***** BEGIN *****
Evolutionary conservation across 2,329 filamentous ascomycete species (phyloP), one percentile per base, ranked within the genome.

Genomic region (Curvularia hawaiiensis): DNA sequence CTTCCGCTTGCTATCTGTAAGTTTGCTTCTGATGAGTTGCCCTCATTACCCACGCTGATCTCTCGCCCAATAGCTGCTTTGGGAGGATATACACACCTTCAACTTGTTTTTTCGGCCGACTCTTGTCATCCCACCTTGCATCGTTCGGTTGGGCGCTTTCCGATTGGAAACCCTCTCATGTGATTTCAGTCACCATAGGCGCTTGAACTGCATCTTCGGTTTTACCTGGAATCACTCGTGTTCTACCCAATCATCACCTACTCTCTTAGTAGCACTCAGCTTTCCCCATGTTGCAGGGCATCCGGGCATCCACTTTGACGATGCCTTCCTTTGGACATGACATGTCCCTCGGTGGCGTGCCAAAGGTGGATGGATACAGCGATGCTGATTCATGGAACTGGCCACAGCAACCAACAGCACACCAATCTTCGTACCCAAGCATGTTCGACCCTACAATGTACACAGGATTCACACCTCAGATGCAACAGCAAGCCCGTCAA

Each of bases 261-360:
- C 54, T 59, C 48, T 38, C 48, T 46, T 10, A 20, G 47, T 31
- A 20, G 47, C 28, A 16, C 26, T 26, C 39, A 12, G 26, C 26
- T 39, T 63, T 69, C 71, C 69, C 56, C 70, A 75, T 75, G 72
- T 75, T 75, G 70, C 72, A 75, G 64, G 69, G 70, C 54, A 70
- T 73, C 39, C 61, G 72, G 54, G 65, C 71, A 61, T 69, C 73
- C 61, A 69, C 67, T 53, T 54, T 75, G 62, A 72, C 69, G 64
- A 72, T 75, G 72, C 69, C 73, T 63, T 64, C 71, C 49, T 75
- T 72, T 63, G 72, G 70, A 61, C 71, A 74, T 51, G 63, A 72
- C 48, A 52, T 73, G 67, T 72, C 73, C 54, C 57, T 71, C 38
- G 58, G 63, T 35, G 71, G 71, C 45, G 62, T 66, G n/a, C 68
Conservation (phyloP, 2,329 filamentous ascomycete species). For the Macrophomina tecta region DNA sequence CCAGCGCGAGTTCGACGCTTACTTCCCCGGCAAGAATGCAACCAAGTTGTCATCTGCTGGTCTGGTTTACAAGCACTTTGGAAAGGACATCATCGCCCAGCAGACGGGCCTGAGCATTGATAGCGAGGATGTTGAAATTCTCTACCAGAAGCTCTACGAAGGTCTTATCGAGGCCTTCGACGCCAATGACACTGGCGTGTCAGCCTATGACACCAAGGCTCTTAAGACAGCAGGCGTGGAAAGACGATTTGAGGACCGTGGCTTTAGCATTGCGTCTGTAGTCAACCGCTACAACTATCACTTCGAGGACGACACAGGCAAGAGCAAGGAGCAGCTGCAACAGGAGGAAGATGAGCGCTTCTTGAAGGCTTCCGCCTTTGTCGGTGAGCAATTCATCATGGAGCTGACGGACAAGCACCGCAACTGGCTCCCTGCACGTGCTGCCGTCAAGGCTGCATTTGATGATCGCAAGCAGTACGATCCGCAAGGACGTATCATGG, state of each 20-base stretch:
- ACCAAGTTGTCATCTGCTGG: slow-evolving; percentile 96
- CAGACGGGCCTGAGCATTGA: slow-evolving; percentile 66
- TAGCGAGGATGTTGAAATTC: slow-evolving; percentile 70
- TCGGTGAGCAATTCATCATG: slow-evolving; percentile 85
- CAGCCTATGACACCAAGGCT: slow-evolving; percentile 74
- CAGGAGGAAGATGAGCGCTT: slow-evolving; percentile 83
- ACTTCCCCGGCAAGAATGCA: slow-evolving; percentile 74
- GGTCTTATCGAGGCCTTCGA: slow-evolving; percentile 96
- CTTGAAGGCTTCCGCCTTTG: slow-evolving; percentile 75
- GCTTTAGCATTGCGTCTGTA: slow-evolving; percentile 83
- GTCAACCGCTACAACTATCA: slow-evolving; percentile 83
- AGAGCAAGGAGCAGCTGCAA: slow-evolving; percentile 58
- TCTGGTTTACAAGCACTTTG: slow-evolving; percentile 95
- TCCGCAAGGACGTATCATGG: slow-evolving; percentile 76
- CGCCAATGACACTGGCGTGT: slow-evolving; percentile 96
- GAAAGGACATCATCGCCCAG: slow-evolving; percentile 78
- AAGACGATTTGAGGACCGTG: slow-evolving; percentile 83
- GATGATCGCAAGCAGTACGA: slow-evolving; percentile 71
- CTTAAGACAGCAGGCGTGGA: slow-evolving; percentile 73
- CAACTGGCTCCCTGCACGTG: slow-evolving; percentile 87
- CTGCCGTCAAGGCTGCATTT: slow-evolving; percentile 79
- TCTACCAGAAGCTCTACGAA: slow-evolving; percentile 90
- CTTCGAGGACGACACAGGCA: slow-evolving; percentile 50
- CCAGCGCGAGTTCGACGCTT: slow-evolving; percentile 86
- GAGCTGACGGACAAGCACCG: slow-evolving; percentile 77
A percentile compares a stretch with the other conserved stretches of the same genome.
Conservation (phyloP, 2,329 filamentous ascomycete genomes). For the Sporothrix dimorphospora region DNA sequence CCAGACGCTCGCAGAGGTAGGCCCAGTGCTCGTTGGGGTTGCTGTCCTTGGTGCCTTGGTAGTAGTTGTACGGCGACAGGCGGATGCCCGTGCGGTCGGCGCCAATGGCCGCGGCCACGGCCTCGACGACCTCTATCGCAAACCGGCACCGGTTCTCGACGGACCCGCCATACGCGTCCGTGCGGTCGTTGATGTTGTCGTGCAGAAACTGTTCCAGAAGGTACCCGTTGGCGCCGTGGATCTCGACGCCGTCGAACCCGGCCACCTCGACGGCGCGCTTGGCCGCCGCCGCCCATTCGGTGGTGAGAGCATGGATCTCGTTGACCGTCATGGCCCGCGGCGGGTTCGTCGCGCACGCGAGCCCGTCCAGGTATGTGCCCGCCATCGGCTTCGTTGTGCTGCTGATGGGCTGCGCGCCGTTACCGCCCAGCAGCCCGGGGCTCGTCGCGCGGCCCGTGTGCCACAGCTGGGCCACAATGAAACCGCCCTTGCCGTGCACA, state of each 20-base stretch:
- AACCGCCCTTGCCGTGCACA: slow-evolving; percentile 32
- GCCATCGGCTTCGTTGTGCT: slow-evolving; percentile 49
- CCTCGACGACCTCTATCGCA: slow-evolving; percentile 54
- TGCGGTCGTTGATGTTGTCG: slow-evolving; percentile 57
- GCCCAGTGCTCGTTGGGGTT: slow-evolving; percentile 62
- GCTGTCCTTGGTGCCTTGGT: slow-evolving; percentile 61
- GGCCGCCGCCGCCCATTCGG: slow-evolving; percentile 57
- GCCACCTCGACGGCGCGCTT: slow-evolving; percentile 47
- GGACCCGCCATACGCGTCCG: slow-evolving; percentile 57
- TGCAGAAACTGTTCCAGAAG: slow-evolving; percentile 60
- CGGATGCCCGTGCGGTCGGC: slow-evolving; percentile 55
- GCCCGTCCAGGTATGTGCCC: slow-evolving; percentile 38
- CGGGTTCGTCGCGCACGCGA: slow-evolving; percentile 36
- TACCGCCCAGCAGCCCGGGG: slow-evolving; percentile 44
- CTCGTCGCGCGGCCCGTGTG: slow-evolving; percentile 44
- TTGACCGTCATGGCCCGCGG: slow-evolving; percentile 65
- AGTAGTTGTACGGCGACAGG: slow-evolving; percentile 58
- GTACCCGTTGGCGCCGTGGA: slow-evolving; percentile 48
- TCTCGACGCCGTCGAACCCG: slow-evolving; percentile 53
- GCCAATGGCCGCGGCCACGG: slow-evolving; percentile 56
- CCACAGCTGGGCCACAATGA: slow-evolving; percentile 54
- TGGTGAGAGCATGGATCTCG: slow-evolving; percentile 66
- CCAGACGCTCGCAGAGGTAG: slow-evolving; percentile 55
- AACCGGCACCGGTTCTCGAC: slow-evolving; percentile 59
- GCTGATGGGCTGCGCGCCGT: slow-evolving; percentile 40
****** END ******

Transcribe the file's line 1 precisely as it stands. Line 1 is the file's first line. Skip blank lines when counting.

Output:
Evolutionary conservation across 2,329 filamentous ascomycete species (phyloP), one percentile per base, ranked within the genome.